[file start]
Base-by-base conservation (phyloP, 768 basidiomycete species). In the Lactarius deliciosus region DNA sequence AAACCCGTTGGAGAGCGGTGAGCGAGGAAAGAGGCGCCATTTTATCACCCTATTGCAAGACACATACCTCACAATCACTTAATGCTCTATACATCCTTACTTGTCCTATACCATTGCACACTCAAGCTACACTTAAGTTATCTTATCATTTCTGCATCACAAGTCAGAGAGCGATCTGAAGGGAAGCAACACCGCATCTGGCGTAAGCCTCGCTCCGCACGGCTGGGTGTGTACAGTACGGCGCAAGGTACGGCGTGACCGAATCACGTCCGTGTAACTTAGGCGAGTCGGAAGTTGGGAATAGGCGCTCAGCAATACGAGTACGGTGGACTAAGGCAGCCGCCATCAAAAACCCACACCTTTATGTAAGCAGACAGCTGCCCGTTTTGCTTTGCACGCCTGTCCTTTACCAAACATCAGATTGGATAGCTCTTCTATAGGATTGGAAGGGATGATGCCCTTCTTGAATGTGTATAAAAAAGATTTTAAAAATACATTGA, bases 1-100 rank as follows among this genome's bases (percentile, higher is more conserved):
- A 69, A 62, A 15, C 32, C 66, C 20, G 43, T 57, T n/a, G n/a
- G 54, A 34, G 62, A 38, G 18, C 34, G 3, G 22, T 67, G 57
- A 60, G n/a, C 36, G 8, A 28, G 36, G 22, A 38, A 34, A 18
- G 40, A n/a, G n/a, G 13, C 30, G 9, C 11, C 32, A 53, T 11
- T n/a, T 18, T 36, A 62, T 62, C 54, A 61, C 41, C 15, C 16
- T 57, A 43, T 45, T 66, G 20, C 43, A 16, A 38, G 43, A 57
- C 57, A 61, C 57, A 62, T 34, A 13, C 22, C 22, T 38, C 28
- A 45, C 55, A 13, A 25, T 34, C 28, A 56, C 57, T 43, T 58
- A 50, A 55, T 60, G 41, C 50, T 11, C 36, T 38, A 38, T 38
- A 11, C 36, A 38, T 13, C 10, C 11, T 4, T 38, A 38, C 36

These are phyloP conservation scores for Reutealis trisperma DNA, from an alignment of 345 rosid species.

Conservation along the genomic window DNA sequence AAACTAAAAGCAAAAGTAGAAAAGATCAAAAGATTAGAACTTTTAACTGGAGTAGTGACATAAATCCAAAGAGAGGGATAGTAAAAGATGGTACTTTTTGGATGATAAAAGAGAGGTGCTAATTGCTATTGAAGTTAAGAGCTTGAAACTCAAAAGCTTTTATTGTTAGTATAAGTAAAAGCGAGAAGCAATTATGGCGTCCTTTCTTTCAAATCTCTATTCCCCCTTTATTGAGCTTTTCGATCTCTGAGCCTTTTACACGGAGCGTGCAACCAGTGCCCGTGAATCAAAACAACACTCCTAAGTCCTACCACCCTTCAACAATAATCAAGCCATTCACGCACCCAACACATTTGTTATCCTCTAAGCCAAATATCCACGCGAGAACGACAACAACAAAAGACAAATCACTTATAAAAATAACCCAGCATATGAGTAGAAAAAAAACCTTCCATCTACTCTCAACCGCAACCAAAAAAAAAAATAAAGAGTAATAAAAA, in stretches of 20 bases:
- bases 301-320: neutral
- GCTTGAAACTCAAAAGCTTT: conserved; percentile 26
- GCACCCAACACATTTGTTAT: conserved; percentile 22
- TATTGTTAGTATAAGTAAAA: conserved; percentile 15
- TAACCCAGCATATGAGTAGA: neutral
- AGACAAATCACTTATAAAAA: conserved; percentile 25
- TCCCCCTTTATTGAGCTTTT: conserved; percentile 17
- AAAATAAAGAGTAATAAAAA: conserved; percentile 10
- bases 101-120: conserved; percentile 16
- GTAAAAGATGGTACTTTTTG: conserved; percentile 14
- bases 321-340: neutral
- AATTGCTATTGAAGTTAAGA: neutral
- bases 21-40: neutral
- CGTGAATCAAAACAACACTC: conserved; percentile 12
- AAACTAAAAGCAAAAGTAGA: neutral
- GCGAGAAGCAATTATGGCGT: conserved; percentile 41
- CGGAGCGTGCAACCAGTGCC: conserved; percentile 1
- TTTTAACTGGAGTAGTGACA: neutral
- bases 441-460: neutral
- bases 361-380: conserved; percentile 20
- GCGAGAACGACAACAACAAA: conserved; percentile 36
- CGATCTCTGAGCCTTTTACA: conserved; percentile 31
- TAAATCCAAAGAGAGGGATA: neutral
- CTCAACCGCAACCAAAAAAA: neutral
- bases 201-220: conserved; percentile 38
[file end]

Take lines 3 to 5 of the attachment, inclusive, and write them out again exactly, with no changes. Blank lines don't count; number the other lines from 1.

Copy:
- G 54, A 34, G 62, A 38, G 18, C 34, G 3, G 22, T 67, G 57
- A 60, G n/a, C 36, G 8, A 28, G 36, G 22, A 38, A 34, A 18
- G 40, A n/a, G n/a, G 13, C 30, G 9, C 11, C 32, A 53, T 11